I relayed to Margaret the high level of interest in the referendum from members across the UK that has been fed back to me during my visits to CLPs and asked that we work on giving members south of the border something practical they can do to help win the argument, which they are clearly looking for. I also asked that the NEC have regular reports of preparations for the referendum on our agenda so that we can ensure the Scottish Party has all the support and resources they need to win the argument. We also touched on ensuring that best practice was shared across the party both in terms of organisation and policy, and then we discussed the launch of the party’s campaign to retain the union and how that interacts with the Better Together campaign.
Agenda 2015 – Angela Eagle spoke about the launch of the party’s new policy hub – the Your Britain website. She noted that the site was still evolving and encouraged all to contribute to the debate. Angela is working on ‘mainstreaming’ the site so that it becomes a regular port of call for members on policy matters. It was noted that the dates for the policy commission meetings throughout the year will likely be set at their first meeting so can then be communicated. It was noted that welfare issues fall under the Work & Business policy commission and this will be clarified on the site. There will be a policy engagement in March, details of which will be circulated as soon as possible.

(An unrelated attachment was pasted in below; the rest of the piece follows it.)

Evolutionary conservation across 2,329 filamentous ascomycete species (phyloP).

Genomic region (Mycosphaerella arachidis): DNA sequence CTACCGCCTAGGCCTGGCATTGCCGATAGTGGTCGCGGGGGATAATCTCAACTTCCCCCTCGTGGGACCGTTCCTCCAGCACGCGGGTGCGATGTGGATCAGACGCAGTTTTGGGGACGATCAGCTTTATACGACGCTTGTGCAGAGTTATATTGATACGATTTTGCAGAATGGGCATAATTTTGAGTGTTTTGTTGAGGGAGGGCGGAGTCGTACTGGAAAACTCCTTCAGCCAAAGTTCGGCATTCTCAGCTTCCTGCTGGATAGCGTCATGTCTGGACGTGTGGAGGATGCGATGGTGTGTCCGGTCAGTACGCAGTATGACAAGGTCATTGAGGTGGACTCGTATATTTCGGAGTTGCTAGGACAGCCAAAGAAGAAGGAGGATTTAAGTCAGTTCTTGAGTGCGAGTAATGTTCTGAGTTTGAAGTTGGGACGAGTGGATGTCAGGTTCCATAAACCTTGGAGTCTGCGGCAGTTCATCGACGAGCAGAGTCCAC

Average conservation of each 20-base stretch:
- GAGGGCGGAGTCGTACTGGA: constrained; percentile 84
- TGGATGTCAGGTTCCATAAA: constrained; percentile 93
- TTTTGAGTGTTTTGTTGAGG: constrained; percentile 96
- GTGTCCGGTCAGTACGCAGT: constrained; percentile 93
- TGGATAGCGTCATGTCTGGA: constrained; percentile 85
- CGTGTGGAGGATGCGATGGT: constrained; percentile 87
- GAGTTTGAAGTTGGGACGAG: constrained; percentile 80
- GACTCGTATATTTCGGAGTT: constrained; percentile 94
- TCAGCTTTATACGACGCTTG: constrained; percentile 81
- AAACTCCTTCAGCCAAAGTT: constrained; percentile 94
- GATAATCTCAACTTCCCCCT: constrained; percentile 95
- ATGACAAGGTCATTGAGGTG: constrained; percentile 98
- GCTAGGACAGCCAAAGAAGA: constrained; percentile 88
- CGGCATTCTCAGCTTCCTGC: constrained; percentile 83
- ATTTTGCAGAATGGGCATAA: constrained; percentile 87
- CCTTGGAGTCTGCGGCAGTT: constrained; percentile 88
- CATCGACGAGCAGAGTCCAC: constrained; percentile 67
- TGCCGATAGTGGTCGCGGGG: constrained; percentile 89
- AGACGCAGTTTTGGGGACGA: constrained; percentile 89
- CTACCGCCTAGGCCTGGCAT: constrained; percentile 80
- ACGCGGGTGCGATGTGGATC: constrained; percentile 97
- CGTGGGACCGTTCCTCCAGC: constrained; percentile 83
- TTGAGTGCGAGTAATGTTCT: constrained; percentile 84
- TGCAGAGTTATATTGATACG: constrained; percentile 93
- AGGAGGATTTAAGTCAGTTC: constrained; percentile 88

Dave Sparks gave a local government report, noting that that a lot of work had been put in to developing the party’s narrative on localism and databases of good practice throughout the country. Discussions were being held with the Convention of Scottish Local Authorities and the Welsh Local Government Association to create an Association of British Local Authority Labour Groups – it is hoped that those discussions will be complete by April.
This is my personal account of this meeting and should not be taken as the official record but please do pass on to other Labour members who may be interested.
Keeping in touch…
Since my last report I have been delighted to visit and talk with members in Oxford and District Labour Party and Illford North CLP. I also enjoyed meeting members at the Nunhead BLP Christmas quiz and the Fabian Society’s annual conference. I was also very pleased to attend my own MP, Harriet Harman’s, celebration of her 30years in Parliament – huge thanks to her for all her work in our CLP and for continuing to inspire members across the party. If you’d like me to visit your constituency to provide an NEC report or facilitate a policy discussion please don’t hesitate to get in touch.